Broader source: Energy.gov [DOE]

    The medical protocol is intended to identify work-related health outcomes of relevance to DOE workers for which there are screening tests that are reasonably likely to be effective and beneficial to program participants.

  13. Retiree Medical Transition | Jefferson Lab

    Broader source: All U.S. Department of Energy (DOE) Office Webpages (Extended Search)

    Retiree Medical Transition Dear Colleagues, We are pleased to announce some exciting changes to the current health care benefits provided through Jefferson Science Associates at Jefferson Lab (Jefferson Lab) to our retiree population. During the next two months, our priority will be to work with our retirees and their eligible dependents to transition to a new retiree medical plan. To receive more information and a broad overview of this benefit change, click here. Late spring, additional

  14. Achromatic and uncoupled medical gantry

    DOE Patents [OSTI]

    Tsoupas, Nicholaos (Center Moriches, NY); Kayran, Dmitry (Rocky Point, NY); Litvinenko, Vladimir (Mt. Sinai, NY); MacKay, William W. (Wading River, NY)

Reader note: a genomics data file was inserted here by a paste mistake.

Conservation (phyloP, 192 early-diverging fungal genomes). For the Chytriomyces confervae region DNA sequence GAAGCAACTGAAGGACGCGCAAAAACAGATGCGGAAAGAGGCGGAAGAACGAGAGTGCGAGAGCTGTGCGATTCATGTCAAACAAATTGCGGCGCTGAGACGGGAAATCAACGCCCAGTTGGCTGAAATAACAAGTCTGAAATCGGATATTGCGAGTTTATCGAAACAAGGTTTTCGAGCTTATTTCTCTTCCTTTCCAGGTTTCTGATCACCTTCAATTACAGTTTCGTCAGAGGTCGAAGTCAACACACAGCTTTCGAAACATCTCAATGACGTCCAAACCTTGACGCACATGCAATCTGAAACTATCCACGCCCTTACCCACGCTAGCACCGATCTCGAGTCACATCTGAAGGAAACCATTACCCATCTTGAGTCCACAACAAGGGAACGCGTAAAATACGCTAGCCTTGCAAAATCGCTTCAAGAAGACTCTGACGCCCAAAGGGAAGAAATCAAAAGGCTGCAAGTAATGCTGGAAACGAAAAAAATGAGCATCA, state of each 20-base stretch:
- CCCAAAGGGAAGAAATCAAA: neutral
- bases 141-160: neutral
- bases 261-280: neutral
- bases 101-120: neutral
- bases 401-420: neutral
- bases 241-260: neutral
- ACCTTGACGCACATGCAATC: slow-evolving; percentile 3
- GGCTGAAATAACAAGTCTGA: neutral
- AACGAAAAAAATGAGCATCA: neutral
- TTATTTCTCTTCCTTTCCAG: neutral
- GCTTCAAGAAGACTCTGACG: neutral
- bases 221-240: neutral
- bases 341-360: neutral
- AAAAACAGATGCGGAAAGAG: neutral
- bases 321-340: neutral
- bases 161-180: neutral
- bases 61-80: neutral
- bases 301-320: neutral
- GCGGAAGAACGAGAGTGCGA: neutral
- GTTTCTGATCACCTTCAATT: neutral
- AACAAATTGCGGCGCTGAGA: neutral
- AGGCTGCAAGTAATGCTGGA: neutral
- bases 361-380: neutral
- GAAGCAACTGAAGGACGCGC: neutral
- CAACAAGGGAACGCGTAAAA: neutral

2011-11-22

    A medical gantry that focus the beam from the beginning of the gantry to the exit of the gantry independent of the rotation angle of the gantry by keeping the beam achromatic and uncoupled, thus, avoiding the use of collimators or rotators, or additional equipment to control the beam divergence, which may cause beam intensity loss or additional time in irradiation of the patient, or disadvantageously increase the overall gantry size inapplicable for the use in the medical treatment facility.

  15. Medical Surveillance | The Ames Laboratory

    Broader source: All U.S. Department of Energy (DOE) Office Webpages (Extended Search)